Hannah Bauer always wanted to get into board sports. However, they played volleyball their entire life up through college, which impacted their body to the point where they thought they wouldn’t be able to play another sport. But in 2017, Bauer bought their first skateboard and now skates 6-foot ramps and teaches other skaters how to do tricks.

Being from the Midwest, they said skating isn’t big there. But that didn’t stop Bauer. It took them two years to learn to balance on the board, they said, and currently, they are the co-founder and one of the co-leaders of DMV-based skate collective, Flo DMV.

“Flo DMV is a safe space that celebrates individualism while connecting skaters through community, and it’s a safe space for LGBT community,” Bauer said, adding that the group is also for anyone who “defines themselves as a marginalized skater.”

“It’s a space for them to come skate and connect with other people because, beyond skating, it’s been a wonderful place for people to connect with other people that they identify with,” they said. 

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Bauer moved to Washington, D.C., in 2018 and said if they couldn’t find a skating group they wanted to join, they would make their own. Other skate collectives inspired Bauer to start Flo DMV in November 2019.

Flo DMV has rotating leaders, which Bauer said is common in collectives. It’s a “passion project” done in people’s spare time, they said. There’s little money involved — it’s all for the love of the sport.

The collective welcomes skaters of all ages, though most of its skaters are in their 20s. Moms have skated with their daughters at events, which is one of Bauer’s favorite moments to see.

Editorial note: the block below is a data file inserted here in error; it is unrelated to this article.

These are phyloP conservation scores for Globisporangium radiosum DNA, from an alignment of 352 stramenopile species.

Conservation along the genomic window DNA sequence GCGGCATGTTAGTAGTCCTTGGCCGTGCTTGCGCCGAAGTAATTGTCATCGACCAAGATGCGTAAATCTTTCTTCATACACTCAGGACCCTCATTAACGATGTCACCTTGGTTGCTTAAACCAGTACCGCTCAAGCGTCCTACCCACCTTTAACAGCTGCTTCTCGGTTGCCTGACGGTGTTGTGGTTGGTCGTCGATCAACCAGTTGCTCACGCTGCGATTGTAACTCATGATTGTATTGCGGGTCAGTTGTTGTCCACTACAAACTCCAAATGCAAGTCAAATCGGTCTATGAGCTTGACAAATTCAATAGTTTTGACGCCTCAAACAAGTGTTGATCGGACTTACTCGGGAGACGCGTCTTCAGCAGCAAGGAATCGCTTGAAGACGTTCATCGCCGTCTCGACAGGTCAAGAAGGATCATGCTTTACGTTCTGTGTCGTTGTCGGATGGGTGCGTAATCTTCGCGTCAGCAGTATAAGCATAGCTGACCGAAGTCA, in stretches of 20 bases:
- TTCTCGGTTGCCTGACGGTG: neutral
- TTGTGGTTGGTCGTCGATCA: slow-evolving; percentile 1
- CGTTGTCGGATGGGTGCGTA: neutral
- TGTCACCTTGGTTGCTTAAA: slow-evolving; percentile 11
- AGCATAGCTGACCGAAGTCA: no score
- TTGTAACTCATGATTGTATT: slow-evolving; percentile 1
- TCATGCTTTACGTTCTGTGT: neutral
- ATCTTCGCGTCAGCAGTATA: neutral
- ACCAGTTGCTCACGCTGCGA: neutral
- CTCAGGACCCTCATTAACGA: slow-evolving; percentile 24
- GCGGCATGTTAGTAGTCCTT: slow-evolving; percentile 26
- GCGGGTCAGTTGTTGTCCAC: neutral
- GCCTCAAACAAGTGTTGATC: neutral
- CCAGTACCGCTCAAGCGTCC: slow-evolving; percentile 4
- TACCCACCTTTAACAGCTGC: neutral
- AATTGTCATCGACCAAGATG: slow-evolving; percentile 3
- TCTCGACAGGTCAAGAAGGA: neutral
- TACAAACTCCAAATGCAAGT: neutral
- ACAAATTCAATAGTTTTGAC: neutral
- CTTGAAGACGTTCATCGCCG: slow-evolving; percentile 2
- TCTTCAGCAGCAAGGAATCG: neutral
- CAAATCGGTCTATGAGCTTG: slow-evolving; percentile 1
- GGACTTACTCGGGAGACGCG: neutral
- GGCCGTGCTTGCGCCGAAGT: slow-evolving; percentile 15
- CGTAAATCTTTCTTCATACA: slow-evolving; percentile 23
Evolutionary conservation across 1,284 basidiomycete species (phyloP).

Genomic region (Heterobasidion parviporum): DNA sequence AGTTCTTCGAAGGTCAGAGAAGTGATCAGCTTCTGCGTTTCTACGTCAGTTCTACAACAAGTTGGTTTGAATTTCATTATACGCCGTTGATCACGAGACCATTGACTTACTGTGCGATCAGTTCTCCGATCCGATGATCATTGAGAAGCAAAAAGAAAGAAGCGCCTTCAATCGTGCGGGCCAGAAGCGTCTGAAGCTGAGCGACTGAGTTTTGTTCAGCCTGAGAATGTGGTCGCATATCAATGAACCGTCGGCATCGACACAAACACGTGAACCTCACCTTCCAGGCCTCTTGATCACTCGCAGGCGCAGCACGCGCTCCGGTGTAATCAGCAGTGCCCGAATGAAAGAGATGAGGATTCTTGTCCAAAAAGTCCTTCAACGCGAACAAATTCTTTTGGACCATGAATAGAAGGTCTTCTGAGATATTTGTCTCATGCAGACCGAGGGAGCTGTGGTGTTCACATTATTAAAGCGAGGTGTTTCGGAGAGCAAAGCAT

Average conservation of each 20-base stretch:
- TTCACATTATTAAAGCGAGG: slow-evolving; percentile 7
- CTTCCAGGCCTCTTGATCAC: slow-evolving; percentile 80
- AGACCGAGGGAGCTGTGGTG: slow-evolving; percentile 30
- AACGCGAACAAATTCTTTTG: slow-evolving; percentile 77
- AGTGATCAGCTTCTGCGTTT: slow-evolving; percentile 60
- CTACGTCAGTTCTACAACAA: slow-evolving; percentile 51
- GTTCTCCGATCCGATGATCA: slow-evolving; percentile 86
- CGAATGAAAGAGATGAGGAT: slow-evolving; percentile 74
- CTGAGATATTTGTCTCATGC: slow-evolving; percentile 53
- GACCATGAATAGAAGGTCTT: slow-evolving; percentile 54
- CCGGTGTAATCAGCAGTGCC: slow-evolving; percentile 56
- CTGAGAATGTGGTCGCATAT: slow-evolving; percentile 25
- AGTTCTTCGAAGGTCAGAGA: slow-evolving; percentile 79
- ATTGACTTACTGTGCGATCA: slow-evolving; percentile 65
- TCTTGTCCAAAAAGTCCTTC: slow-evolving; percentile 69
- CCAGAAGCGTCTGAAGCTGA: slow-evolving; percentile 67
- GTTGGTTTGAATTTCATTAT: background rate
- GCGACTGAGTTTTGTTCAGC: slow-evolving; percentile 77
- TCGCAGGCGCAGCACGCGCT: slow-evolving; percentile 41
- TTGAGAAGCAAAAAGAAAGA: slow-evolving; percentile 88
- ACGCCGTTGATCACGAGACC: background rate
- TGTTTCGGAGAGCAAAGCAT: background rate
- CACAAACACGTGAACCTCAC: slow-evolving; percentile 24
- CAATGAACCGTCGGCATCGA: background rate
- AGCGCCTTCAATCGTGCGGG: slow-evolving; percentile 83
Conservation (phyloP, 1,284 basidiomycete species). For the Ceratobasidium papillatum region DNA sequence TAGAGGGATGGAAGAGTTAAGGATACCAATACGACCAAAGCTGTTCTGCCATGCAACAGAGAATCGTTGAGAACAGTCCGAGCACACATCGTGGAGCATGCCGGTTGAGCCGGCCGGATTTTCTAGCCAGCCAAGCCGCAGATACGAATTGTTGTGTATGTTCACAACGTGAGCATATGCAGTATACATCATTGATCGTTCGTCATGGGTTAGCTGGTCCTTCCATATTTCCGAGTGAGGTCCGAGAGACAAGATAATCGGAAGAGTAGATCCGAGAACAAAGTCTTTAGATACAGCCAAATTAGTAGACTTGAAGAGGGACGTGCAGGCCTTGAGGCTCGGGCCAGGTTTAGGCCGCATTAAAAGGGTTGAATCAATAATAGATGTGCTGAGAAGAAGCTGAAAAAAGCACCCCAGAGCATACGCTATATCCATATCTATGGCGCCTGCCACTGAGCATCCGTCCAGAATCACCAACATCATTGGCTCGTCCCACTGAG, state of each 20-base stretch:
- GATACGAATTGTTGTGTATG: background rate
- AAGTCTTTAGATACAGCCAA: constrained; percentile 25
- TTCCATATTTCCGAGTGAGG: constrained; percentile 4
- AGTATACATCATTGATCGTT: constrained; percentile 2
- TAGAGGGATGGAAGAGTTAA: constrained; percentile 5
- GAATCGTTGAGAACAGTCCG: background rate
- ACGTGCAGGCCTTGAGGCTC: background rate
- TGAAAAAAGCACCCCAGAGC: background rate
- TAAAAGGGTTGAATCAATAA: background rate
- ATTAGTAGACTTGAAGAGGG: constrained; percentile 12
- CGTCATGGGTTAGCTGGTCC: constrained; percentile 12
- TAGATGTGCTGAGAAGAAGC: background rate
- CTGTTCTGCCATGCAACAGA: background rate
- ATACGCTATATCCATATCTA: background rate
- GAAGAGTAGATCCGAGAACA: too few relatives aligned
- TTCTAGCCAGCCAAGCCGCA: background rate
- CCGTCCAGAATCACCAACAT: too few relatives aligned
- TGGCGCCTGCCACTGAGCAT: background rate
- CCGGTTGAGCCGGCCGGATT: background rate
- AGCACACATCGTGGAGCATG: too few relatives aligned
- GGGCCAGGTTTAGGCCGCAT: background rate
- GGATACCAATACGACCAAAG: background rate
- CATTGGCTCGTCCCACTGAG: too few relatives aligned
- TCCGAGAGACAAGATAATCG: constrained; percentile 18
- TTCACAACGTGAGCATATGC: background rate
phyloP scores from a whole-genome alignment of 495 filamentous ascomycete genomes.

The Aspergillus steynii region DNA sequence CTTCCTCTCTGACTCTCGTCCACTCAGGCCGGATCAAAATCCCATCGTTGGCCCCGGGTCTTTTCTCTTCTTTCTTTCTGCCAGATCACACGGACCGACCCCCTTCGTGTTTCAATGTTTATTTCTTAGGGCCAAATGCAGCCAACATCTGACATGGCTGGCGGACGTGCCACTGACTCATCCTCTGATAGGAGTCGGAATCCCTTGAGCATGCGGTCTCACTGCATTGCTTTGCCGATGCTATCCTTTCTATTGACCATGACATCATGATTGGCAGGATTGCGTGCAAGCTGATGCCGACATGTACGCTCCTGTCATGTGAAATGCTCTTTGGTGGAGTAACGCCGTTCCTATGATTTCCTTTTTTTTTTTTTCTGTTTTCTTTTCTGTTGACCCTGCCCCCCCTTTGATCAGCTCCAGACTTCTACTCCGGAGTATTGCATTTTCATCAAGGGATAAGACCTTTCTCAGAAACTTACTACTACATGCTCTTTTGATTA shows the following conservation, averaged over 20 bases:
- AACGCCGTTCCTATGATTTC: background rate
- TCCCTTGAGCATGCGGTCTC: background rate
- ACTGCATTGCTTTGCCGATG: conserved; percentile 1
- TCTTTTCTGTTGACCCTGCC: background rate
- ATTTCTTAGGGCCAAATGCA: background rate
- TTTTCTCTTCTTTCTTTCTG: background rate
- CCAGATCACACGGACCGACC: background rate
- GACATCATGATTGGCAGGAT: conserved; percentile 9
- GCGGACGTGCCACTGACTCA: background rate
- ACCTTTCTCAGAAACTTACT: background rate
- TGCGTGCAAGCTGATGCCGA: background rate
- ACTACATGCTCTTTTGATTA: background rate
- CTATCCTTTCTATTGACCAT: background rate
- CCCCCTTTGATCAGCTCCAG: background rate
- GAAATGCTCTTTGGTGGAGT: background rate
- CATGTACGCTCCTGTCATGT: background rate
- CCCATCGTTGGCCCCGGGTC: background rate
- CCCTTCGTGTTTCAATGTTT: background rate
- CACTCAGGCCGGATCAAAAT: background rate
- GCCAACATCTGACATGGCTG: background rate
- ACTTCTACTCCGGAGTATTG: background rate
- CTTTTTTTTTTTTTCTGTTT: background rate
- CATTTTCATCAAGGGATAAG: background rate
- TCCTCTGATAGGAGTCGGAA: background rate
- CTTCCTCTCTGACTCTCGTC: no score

“It’s definitely always more targeted towards women, trans skaters, queer skaters, nonbinary skaters,” Bauer said.

This emphasis on creating a space for these underrepresented groups is integral to the collective. Bauer said “there’s a level of intimidation” felt when skating in male-dominated skate parks.

“There’s a never-ending rhetoric of ‘Oh, do you need help? Can I give you some advice?’ Just the unwelcoming words from a male skater thinking that you need help because you’re not a male skater,” they added.

Another co-leader of the collective, Tracy Ennesser, said her experience when going to skate parks is that men can be “territorial,” and it’s hard to practice and fall in front of them unless you have a lot of confidence.

Ennesser is from San Diego and everyone there gets involved in skateboarding at a young age, she said. She skated throughout her adolescence, but not seriously until she moved to Washington, D.C. She went through a breakup and was “refinding” herself when she decided to skate seriously. 

One day, Ennesser joined her best friend’s skate session, where she said something clicked for her. The next day she decided that skating was going to be the activity to “fill the void” and at 23 years old, bought a board, which she named “Dr. Trixie Wheels.”

After skating for about two years, Ennesser wanted to be a part of a community. She started out in Flo DMV as a member in late 2019 and Bauer asked her to step into leadership in September 2020. Soon after getting hit by a car — which put her out of skating for a while — Ennesser did five months of physical therapy before getting ACL surgery this past March.